It’s always a treat listening to a unique singer. I was listening to the first song off the album Vortex from The Banquet Years and thought the singer sounded like the ghost of Tom Waits. He doesn’t always sound like he does on the first song but he does occasionally. The Banquet Years is made up of Mark Watt who plays bass, synth, drum machine and more while Arthur Schipper writes the songs, sings and plays guitar.
I dig what these guys are doing but I have to admit the dismal recording quality took away from the experience. Each song seemed to have its own individual issues, which could have been cleaned up. For instance, “Only Girls” contains obnoxious high pitched frequencies and is louder than most of the other songs while a muddy low end could have used some scoping on “Keep Talkin’.” Suffice it to say I hope next time around their songs get properly treated.
All things considered this was an enjoyably sloppy album. I could get down with the spirit in which these songs were delivered and thought the lyrics were clever and unique. The opener “Timbuktu” is one of the stronger songs on the album. It starts with a simple, subdued bass line that gets layered with soft guitars and tom drums. He sings, “Davey and Arthur went to Macy's They talked about women and their lives. Their hearts were ready for solitude, But frantic were their lives. So they started the Wives.” The lyrics are descriptive yet prolific and reminded me of the Henry Thoreau quote “Most men lead lives of quiet desperation and go to the grave with the song still in them.”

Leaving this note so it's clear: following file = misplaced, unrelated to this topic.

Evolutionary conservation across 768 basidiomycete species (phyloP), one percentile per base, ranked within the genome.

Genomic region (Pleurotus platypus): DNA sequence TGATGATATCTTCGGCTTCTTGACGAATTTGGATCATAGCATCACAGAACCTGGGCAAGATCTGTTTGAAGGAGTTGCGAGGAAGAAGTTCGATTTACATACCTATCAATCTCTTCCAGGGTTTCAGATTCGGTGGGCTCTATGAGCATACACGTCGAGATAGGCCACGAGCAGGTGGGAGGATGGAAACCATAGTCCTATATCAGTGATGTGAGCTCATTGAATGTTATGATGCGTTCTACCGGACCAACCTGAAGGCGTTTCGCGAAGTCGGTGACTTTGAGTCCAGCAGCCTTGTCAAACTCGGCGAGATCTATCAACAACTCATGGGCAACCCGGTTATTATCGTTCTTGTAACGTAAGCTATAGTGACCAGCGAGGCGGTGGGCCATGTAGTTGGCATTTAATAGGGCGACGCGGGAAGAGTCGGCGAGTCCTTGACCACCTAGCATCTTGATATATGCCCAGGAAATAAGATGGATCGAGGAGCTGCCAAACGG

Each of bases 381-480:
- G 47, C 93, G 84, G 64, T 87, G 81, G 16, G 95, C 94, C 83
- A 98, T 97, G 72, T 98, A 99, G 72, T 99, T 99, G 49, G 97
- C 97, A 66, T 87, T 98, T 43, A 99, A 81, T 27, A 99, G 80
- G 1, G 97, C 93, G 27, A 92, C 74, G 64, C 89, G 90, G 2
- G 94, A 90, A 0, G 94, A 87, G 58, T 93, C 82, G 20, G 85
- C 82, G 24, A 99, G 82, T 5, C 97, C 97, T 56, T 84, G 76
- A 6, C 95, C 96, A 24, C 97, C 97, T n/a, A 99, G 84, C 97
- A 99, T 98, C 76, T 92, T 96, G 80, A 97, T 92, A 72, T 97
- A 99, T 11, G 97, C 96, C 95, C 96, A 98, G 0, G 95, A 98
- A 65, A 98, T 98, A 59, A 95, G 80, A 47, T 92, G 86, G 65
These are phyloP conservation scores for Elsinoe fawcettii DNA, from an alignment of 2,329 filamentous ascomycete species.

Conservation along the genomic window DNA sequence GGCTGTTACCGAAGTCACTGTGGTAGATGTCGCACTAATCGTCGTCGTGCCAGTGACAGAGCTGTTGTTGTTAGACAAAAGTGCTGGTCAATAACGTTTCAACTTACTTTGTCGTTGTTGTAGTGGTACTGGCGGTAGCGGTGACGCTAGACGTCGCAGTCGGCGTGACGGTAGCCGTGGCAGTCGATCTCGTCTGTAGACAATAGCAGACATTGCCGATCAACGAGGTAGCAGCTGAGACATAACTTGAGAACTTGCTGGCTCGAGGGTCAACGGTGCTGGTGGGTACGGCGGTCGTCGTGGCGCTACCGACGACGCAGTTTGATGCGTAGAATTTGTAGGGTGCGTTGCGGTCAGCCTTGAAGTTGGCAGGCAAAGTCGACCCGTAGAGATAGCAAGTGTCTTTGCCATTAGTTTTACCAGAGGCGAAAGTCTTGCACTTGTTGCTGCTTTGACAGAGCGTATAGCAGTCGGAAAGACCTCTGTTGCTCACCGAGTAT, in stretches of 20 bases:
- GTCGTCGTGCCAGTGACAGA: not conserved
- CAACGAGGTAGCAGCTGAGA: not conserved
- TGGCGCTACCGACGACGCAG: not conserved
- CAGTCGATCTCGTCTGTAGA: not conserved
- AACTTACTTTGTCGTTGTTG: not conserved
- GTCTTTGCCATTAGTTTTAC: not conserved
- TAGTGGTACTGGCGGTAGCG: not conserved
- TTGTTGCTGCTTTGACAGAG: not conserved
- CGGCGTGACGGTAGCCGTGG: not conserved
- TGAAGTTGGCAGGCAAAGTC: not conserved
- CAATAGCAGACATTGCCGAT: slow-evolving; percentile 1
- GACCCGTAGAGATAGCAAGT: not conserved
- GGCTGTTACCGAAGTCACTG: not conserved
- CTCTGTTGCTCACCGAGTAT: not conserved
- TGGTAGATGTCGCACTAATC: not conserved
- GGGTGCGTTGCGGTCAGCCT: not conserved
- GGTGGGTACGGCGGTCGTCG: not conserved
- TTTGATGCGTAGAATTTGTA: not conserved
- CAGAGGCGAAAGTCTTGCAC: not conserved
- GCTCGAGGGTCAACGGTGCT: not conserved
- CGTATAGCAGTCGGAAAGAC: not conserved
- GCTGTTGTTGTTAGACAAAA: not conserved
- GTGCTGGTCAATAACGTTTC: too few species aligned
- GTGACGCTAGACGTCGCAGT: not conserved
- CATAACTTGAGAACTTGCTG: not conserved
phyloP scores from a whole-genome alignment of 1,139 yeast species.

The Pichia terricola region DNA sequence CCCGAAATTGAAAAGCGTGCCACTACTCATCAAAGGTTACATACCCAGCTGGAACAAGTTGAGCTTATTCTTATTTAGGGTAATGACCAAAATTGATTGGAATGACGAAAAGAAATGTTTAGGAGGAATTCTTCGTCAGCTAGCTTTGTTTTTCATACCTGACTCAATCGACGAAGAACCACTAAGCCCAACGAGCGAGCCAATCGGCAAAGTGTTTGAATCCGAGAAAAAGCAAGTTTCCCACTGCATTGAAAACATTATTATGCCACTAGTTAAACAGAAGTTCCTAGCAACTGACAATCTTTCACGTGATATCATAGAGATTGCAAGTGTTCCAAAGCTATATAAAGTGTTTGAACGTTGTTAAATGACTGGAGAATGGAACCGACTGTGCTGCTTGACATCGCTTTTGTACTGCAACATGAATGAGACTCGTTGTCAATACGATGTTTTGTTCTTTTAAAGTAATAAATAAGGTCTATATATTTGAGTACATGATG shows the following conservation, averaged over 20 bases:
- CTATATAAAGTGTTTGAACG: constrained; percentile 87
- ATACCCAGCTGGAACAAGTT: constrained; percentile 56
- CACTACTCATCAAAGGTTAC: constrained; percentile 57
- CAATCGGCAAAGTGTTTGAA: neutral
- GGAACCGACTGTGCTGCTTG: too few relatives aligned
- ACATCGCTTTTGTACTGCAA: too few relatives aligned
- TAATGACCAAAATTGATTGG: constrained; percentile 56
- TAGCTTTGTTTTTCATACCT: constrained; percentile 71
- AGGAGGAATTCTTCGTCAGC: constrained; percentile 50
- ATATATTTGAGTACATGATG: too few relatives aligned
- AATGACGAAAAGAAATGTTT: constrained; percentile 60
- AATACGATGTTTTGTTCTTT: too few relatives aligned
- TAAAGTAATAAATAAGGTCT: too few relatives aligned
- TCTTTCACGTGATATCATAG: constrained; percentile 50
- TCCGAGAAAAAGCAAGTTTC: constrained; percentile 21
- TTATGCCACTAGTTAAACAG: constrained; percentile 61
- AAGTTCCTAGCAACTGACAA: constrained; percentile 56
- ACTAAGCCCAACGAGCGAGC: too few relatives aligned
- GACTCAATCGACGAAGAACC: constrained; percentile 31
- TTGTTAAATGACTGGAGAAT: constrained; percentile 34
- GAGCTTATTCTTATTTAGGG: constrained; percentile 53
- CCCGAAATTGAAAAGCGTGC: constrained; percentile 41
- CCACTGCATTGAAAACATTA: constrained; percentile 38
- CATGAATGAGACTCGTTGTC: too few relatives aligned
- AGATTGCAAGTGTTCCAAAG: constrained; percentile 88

“In Dreams My Heart Will Remain” rocks in a Neutral Milk Hotel sort of way. The band finds some inspired moments like the one right before the one-minute mark. One of the other highlights was “Keep Talkin’.” Schipper sounds like a drunk Tom Waits or Bruce Springsteen or maybe just a combination of the two. Either way I liked it. The lyrics are pretty depressing as he sings, “That the demons who have taken me to a place I can't remain, That the demon who has followed me, will take me to my grave.” Cast thy evil aside.
The duo breaks out an acoustic guitar and organ on “Fall From Grace with the Sea.” It’s another solid song and a testament to the fact that the duo can write good lyrics. He tickles topics such as personal perseverance, self-pity and doubt through ambiguity and prose.
Overall, Vortex is far from perfect but a worthy ride. If the duo can tighten up the recording quality and push their writing abilities even further they can compete with some of the acts within the upper echelon of music.
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